THE SOIL WORKS IT SELF
- THE NATURAL WAY OF FARMING
THE THEORY AND PRACTICE OF GREEN PHILOSOPHY
WRITTEN BY MASANOBU FUKUOKA
TRANSLATED BY FREDERIC P.METREAUD.
THE SOIL WORKS IT SELF
The soil lives of its own accord and plows it self. It
needs no help from man. Farmers often talk of "taming the soil" and of
a field becoming "mature" but why is it that trees in mountain forest
grow to such magnificent heights without the benefit of hoe or
fertilizer, while the farmers' fields can grow only puny crops?
Has the farmer ever gives any careful thoughts to what
plowing is? Has he not trained all his attention on a thin surface
layer and neglected to consider what lies below that?
Trees grows where it can thrive to its great size, mixed woods rise up
where mixed woods must, and pine trees germinate and grow in places
suited for pine trees. One does not see pines growing at the bottom of
a valley or cedar seedlings taking root on mountain tops. One type of
fern grows on infertile land and another in areas of deep soil. Plants
that normally grow along the water's edge are not found on mountain
tops, and terrestrial plants do not thrive in the water. Although
apparently without intent or purpose, these plants know exactly where
they can and should grow.
Man talks of "the right crop for the right land" and does
studies to determine which crops grow well where. Yet research has
hardly touched upon such topics as the type of parent rock and soil
structure suited to mandarin orange trees, or the physical, chemical,
and biological soil structures in which persimmon trees, grow well.
People plant trees and sow seed without having the faintest idea and
of what the parent rock on their land is and without knowing anything
about the structure of the soil. It is no wonder than that farmers
worry about how their crops are going to turn out.
In the mountain forests, however, concerns over the physical
and chemical compositions of the top soil and deeper strata are
nonexistent; without the least help from man, nature creates the soil
conditions sufficient to support dense stands of towering trees. In
nature, the very grasses and trees ,and the earthworms and moles in
the ground, have acted the part of plow horse and oxen, completely
rearranging and renewing the soil. What can be more desirable to the
farmer than being able to work the fields without pulling a plow or
swinging a hoe? Let the grasses plow the topsoil and the trees work
the deeper layers. Everywhere I look, I am reminded of how much wiser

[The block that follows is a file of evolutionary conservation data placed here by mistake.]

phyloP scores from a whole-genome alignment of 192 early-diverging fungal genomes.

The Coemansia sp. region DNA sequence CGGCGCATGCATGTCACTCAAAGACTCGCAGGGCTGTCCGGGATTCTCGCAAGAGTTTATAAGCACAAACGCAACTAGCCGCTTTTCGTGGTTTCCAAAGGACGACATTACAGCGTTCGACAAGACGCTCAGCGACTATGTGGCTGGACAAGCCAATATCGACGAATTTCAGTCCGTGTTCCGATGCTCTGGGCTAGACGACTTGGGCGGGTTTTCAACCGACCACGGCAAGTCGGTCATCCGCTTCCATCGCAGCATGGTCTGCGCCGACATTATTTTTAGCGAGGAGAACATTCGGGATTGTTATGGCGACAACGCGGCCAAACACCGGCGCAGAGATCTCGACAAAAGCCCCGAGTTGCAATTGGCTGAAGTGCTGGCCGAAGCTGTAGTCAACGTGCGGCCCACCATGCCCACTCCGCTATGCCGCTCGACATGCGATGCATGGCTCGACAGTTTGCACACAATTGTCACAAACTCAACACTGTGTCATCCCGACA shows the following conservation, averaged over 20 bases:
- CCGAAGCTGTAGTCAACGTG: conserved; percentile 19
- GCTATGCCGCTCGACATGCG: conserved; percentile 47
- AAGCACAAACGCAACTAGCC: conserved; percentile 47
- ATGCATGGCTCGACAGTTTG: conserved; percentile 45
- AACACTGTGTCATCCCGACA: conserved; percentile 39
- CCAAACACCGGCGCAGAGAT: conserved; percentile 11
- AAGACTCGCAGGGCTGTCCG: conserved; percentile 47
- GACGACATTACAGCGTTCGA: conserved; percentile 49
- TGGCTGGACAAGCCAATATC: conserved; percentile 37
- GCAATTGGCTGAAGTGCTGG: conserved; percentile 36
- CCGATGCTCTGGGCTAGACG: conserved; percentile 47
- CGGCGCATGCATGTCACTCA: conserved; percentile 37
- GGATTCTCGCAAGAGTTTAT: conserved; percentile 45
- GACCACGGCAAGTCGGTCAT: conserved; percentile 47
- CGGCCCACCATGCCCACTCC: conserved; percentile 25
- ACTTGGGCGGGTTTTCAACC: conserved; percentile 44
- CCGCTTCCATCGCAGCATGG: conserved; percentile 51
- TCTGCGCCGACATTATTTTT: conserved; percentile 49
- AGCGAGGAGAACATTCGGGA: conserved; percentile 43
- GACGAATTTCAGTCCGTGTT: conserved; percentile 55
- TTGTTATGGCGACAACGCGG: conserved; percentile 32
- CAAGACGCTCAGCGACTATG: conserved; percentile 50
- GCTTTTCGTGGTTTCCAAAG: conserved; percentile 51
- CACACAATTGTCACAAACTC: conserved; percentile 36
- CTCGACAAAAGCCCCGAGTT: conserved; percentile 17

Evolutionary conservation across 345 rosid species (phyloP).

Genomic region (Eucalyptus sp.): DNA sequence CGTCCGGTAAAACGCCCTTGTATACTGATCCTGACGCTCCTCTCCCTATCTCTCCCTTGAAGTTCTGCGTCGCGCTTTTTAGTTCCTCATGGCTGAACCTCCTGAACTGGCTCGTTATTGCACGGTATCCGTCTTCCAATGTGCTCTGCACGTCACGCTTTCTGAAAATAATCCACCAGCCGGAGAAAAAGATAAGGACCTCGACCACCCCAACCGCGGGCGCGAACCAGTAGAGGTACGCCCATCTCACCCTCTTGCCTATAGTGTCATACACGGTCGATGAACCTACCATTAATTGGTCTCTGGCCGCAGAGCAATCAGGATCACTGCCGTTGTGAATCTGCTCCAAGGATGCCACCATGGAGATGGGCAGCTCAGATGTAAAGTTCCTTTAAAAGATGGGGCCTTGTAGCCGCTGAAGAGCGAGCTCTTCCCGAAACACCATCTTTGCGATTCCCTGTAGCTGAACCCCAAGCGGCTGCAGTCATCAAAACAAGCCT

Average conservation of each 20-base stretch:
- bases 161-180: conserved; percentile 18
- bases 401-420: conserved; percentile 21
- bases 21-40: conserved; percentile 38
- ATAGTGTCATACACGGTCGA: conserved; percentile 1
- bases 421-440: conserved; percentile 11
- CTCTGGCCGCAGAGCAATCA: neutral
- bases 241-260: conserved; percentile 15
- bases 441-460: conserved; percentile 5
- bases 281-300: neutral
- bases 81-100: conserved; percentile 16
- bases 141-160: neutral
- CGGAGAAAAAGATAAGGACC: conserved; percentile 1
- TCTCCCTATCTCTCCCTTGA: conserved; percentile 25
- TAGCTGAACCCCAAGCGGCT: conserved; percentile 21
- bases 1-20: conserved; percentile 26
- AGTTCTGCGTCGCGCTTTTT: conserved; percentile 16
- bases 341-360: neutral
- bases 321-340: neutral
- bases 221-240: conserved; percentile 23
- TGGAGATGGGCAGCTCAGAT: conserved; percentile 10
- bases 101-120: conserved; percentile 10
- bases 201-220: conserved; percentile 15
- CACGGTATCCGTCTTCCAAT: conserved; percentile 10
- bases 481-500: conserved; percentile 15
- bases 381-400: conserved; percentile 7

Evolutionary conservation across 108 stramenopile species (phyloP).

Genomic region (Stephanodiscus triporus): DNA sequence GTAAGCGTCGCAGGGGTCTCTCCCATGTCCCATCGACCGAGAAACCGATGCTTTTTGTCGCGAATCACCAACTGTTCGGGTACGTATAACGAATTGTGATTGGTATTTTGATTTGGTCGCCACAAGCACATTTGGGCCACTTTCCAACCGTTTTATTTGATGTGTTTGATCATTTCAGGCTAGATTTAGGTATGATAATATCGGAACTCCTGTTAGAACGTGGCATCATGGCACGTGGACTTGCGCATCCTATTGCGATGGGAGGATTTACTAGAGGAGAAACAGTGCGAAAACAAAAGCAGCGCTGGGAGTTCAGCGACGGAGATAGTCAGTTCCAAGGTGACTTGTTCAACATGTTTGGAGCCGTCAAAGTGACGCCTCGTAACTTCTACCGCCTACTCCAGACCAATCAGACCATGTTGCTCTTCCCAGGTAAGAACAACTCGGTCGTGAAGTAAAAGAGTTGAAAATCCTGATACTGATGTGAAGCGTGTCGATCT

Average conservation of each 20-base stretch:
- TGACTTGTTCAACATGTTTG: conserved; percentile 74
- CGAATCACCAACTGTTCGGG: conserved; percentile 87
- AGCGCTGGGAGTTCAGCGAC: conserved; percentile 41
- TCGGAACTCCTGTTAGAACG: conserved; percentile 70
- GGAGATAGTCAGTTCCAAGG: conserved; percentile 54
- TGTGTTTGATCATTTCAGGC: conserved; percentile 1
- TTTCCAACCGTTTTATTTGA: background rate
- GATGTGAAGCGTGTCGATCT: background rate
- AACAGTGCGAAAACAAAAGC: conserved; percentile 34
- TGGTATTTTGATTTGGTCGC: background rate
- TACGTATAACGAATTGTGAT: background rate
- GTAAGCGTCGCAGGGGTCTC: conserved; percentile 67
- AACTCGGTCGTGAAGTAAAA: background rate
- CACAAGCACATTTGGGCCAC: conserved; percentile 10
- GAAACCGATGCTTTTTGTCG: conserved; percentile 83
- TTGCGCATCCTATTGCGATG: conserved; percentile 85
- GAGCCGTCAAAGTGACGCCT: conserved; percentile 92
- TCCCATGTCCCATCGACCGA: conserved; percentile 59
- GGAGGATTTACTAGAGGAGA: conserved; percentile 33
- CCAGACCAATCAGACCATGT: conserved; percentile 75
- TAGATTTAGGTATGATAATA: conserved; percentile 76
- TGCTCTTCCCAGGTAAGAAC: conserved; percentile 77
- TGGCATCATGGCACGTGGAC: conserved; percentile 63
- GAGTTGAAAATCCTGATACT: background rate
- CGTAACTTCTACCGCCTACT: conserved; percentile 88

it is to entrust soil improving to the soil and plant growth to the
inherent powers of plants.
People transplant saplings without giving a thought as to what
they are doing. They graft a scion to the stock of another species or
clip the roots of a fruit sapling and transplant it. From this point
on, the roots cease to grow straight and lose ability to penetrate
hard rock. During transplanting, even a slight entanglement of the
tree's roots interferes with the normal growth of the first generation
of roots and weakens the tree's ability to send roots deep into the
soil. Applying chemical fertilizers encourages the tree to grow a
shallow roots structure that extends along the topsoil. Fertilizer
application and weeding bring a halt to the normal aggregation and
enrichment of topsoil. Clearing new land for agriculture by pulling up
trees and bushes robs the deeper layers of the soil of a source of
humus, halting the active proliferation of soil microbes. These very
actions are what make plowing and turning the soil necessary in the
There is no need to plow or improve a soil because nature has
been working at it with its own methods for thousands of years. Man
has restrained the hand of nature and taken up the plow himself. But
this is just man imitating nature. All he has really gained from this
is mastery at scientific exposition.
No amount of research can teach man everything there is to
know about the soil, and he will certainly never create soils more
perfect than those of nature. Because nature itself is perfect If
anything, advances in scientific research teach man just how perfect
and complete a handful of soil is, and how incomplete human knowledge.
We can either choose to see the soil as imperfect and take
hoe hand, or trust the soil and leave the business of working it to
Typed by Raju Titus
Natural farmer of India